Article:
Thank God For Hometowns

Thursday, June 14, 2012

Ooooooooooookkkkkkklahoma, where the wind come sweeping down the plain.  And the Thunder come sweeping through the nation.  I mean, it's just so exciting. Everywhere I turn in New York lately, someone is asking me about the Thunder or Oklahoma City.  I was riding home on the subway the other day and overheard a conversation between a group of guys about how great Kevin Durant and the Thunder were this season.  They have, pretty much, taken the country by storm.  Thunderstorm, that is.  

I've never been a professional sports fan.  I grew up in Oklahoma, where the Friday night lights of high school gridiron and Saturday college football defined life.  Big 12 country is college town after college town.  We love college sports.  But something happened when Oklahoma City got it's first professional basketball team.  That NBA team became a college team, and the Thunder fans claim Oklahoma City just as much as they claim the Thunder team.  Because we're that kind of town.  We believe in our people.

Here's The Chief and I at one of last year's playoff games...


And BFF Steph and I with Rumble, the Thunder mascot.  He is just pretty much the coolest person I've ever met.  And I've met some people.


There's been a lot of talk about my hometown lately, good and bad.  Lots of stereotypes from New Yorkers who have never been west of the Mississippi or south of the Mason Dixon Line (where is that, by the way?).  No, I didn't ride a horse to school.  I've never slept in a teepee.  I have no knowledge of proper farming procedures or livestock.  I grew up in a city with over one million residents.  But it's still a small town.  And it's about more than basketball.  It's about what happens to Oklahoma City when the whole world is watching.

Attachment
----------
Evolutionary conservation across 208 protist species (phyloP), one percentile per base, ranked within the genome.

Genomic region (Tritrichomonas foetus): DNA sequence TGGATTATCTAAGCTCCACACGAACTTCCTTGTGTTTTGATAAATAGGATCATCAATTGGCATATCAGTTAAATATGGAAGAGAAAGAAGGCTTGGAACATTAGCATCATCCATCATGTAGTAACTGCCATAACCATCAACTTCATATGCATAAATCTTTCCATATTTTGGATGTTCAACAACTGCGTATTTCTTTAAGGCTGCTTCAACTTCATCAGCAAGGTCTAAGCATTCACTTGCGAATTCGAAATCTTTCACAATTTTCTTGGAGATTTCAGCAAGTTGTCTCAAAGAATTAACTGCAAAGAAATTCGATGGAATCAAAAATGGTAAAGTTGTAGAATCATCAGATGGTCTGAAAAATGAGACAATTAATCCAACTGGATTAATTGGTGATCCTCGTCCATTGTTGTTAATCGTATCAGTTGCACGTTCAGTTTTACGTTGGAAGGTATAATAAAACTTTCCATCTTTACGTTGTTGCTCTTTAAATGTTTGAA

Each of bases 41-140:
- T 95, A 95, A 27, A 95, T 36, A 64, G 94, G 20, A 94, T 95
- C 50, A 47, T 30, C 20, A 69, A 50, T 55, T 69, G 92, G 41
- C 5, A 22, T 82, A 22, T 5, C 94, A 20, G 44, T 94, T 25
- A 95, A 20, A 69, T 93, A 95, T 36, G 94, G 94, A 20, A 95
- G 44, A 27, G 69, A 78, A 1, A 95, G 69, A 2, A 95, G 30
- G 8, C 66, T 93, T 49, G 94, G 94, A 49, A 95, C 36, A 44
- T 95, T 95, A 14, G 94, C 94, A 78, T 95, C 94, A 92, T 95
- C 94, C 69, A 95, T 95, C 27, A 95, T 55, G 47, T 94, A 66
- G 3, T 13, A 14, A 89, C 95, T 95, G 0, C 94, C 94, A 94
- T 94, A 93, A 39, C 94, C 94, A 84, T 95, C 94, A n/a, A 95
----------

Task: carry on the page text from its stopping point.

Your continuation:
Because the last time the whole world was watching, our city looked a little different.  A little darker.  A little sadder.  And no, the Thunder didn't change Oklahoma City, because our city had already been changed.  But that day 17 years ago didn't break Oklahoma City...it showed the world the strength and faith of what it means to be an Okie.  Because we are proud to be Okies.  And those "Team is Family" shirts everyone at the Thunder finals game is sporting tonight?  It's because Oklahoma is family.

I ran across a couple of great OKC articles worth sharing, clearly written by authors who get what we're all about.  Good stuff people...

"They want people to see it. They want outsiders to understand what happened here, how it changed the lives of everyone that day and every day going forward. Every time Oklahoma City general manager Sam Presti acquires a new player, he has them visit the memorial. It's the only way to fully comprehend the horror of what happened. You never really recover from losing 168 locals, including 19 children, as well as just about an entire block of your downtown. You never stop thinking about how unfair life can be sometimes, how one lunatic shouldn't be able to carry that much sway. Presti wants incoming players to understand the stakes. You just joined an especially close-knit community that's bonded forever by a horrific tragedy. This is like nowhere else you have ever played. You have to understand why they're wired this way. He encourages them to glance around the stands during their first home game, to remember that every one of the 18,000 fans was probably affected by the bombing in some way." 

"It is impossible to fully understand the Oklahoma City passion and civic glue that Finals watchers will note, without understanding the echoes from that day."

And so we celebrate and Thunder Up and cheer like we've never cheered before.  Because it's about more than just basketball.  

So thank God for hometowns...

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